Don’t miss out on this first ever Raw/SmackDown Live double-feature!

WWE Double Feature: Elimination Chamber 2017 & Fast Lane 2017 will officially be released on DVD on Monday May 1 2017.

For more information, click here.

Friday, 7 April 2017

DVD Preview: Finn Balor: Iconic Matches

Image Source: Amazon
Written By: Mark Armstrong

Provided By: Fetch Publicity

The following story is courtesy of Fetch Publicity ...

Relive three iconic matches from Finn Bálor‘s time in NXT and discover why his quiet, deadly precision and his periodic transformation into the terrifying "Demon King" has made Finn Bálor a firm fan favourite with the WWE Universe!


Match Listing:

NXT Takeover Rival 2015 - February 11 2015
Finn Bálor vs Neville

NXT Takeover Unstoppable 2015 - May 20 2015
Match To Determine The #1 Contender To The NXT Championship
Finn Bálor vs Tyler Breeze

Beast In The East - July 4 2015
NXT Championship Match
Finn Bálor vs Kevin Owens

We like it because:

Finn Bálor is one the New Era’s most exciting Superstars: athletic, charismatic, and occasionally demonic. He’s also a bona-fide worldwide wrestling sensation!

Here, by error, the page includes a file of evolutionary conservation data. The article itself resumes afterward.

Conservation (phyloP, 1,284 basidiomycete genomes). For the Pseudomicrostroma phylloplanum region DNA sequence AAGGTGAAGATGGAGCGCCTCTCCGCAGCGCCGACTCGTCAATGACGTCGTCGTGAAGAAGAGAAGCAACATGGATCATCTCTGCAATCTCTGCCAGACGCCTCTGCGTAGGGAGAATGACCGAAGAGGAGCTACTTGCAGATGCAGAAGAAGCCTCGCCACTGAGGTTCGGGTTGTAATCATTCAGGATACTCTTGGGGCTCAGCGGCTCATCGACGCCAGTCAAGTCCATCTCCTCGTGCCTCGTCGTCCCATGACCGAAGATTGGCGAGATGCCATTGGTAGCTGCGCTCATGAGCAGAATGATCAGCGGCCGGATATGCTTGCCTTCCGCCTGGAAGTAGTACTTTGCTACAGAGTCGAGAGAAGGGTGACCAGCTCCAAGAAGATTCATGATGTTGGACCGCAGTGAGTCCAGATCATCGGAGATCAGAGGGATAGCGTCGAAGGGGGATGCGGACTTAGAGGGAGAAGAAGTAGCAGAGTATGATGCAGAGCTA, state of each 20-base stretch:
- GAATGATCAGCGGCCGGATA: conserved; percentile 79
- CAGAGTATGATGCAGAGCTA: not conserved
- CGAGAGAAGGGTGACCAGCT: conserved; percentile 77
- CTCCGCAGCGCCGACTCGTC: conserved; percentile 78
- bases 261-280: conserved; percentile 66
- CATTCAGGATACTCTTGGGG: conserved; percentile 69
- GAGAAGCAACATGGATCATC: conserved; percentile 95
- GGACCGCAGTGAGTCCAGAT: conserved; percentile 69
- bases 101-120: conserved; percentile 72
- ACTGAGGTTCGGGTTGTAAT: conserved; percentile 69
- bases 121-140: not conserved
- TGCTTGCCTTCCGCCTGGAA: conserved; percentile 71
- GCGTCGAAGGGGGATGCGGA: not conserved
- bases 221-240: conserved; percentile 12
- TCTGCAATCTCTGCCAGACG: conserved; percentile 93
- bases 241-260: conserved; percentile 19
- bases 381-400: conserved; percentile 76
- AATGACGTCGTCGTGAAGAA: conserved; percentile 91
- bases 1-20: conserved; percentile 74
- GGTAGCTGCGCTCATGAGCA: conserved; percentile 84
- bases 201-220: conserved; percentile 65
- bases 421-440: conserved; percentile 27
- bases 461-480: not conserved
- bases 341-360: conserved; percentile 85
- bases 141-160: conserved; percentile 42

The mysterious Irishman has won multiple championships and wherever he goes across the globe, fans love him – his legend has spread fast across countries and continents.

This collection features three of his best matches on his journey to becoming NXT Champion and the first ever Universal Champion in WWE. It shows just what an incredible talent he is – not to mention his almost supernatural connection with the WWE Universe.

Whether you’re just discovering Bálor or you’re already a hardcore fan of his “Demon” personae, this is an essential part of your collection!

Finn Balor: Iconic Matches will officially be released on DVD on Monday April 17 2017.

For more information, click here.

Monday, 3 April 2017

DVD Review: WrestleMania Monday